Bernie Sanders Says Bloomberg Does Not ‘Have the Right to Buy the Presidency’ (Video)

“He’s part of the problem,” the leading Democratic candidate of Bloomberg’s campaign strategy

Last Updated: February 10, 2020 @ 1:35 PM

Sen. Bernie Sanders, who leads the pack of Democratic presidential nominees in recent polls, criticized Mike Bloomberg’s campaign over the weekend, accusing the former New York City mayor of buying the presidency.

“He’s part of the problem,” Sanders said in a SiriusXM interview on Sunday. “Look: Bloomberg — anybody else in America — has the right to run for president, but I think in a democracy, you do not have the right to buy the presidency.”

It has been reported that Bloomberg spent more than $300 million on campaign advertising — and over $100 million of that going to ads attacking President Donald Trump — in January alone. And with Bloomberg’s estimated net worth of $60 billion, there’s plenty more for him to spend.

Watch the interview in the video above.

“It really is absurd that we have a guy who is prepared to spend, already, many hundreds of millions of dollars on TV ads,” Sanders told SiriusXM Progress’ Dean Obeidallah. “Meanwhile, he did not do what all of the other Democratic candidates do: He wasn’t holding town meetings in Iowa or New Hampshire  or Nevada or South Carolina. Those were not important enough for him. He could simply buy the election with hundreds of millions of dollars of ads.”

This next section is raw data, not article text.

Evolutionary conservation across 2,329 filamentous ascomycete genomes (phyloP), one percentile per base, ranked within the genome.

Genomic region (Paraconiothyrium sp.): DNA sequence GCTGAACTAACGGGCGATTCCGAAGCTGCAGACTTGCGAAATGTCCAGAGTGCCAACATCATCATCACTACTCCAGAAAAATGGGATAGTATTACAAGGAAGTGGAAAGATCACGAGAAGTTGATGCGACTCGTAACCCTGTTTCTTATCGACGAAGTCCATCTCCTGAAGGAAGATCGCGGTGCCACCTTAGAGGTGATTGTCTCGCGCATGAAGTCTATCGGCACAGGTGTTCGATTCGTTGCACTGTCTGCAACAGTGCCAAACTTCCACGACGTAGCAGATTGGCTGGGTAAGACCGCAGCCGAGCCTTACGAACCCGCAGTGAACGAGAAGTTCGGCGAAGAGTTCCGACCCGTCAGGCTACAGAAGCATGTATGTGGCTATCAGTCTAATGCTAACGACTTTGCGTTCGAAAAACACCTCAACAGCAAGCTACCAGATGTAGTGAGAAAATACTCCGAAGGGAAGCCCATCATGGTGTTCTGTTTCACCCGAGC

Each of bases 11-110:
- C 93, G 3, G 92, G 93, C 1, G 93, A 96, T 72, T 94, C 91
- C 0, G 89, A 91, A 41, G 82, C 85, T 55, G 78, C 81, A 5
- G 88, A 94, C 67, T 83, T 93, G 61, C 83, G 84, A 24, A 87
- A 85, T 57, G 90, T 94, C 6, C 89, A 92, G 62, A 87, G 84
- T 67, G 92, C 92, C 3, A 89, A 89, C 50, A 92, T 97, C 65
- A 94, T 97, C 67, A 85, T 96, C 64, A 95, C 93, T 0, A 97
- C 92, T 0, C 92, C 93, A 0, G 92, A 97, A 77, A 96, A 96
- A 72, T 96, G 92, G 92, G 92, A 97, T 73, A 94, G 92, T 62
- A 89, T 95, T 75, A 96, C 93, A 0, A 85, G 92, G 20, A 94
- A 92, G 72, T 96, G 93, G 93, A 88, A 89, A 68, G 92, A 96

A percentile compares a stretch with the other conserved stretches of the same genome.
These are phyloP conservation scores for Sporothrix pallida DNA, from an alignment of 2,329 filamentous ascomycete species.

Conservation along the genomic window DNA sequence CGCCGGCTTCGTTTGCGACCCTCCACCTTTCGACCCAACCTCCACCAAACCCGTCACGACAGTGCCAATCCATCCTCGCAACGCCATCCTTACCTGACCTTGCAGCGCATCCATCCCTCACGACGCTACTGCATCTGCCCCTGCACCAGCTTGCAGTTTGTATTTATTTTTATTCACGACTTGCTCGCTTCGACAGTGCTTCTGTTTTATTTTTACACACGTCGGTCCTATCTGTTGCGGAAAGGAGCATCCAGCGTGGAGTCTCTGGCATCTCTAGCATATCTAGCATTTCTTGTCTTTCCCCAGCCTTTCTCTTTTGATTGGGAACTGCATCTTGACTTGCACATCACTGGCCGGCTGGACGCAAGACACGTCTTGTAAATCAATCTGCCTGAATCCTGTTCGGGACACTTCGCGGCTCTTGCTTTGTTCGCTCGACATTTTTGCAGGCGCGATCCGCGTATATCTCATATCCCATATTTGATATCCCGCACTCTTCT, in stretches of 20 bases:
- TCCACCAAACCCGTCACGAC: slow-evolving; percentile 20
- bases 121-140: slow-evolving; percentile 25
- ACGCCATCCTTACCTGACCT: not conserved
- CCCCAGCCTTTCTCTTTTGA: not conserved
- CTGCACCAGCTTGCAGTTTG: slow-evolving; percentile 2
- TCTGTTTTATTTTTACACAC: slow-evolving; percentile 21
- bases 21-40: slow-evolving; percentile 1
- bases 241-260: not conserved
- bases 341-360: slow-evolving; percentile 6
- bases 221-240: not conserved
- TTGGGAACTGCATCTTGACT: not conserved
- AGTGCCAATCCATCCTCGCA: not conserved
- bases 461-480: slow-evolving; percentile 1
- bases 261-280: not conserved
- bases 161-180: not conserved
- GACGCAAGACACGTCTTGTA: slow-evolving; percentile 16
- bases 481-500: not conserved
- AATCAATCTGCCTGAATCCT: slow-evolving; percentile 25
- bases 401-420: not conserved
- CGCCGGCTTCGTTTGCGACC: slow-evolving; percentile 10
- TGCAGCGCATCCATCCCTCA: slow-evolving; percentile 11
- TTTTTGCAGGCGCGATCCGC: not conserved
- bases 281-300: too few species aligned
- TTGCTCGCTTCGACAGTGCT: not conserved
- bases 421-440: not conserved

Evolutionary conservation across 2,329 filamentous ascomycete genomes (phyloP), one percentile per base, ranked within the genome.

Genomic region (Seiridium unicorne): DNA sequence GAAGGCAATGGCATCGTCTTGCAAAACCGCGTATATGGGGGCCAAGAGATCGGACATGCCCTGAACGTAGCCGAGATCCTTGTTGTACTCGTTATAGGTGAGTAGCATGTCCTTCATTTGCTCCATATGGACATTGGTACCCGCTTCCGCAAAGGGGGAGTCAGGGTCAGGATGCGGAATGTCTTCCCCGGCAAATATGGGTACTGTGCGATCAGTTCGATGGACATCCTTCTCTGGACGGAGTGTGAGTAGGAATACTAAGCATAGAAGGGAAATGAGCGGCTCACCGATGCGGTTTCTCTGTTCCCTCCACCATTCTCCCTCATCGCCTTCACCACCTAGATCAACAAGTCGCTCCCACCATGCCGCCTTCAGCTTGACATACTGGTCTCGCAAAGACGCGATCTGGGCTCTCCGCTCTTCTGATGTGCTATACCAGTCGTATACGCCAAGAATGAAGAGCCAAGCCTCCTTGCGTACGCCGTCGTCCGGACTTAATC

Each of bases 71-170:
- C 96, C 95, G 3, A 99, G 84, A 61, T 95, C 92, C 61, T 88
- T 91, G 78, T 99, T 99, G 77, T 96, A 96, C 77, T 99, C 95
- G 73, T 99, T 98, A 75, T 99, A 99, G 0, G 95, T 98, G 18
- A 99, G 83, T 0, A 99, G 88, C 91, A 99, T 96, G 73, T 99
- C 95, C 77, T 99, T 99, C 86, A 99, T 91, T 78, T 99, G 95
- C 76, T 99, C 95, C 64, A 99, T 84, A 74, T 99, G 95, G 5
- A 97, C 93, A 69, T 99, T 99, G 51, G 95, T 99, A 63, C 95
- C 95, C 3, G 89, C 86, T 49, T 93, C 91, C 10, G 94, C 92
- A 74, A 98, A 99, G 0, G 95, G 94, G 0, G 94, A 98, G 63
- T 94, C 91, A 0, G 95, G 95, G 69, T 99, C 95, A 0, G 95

Among Bloomberg’s most recent big ad buys was a single 60-second spot focusing on his stance against the “gun lobby”  that aired in the fourth quarter of the Super Bowl and cost a reported $10 million. A representative for Bloomberg’s campaign previously told TheWrap that the campaign could “confirm we paid market rate.”

Sanders used his opposition to Bloomberg’s strategy to underscore his own platform, saying, “That is the basic, fundamental problem of American society: that billionaires have extraordinary wealth and power over the economic and political life of this country.”

Also at the end of January, the Democratic National Committee revised the thresholds necessary for candidates to qualify for debates, paving the way for Bloomberg to take the stage at the next debate.

NBC News, which is hosting the ninth Democratic debate on Feb. 19 in Las Vegas, reported that the party did away with the grassroots donor threshold, which has required candidates in every other debate thus far to receive donations from tens of thousands of supporters to qualify.

As Bloomberg is self-funding his campaign and not accepting donations, this now gives him the opportunity to qualify for the debate, which is being co-hosted by MSNBC.

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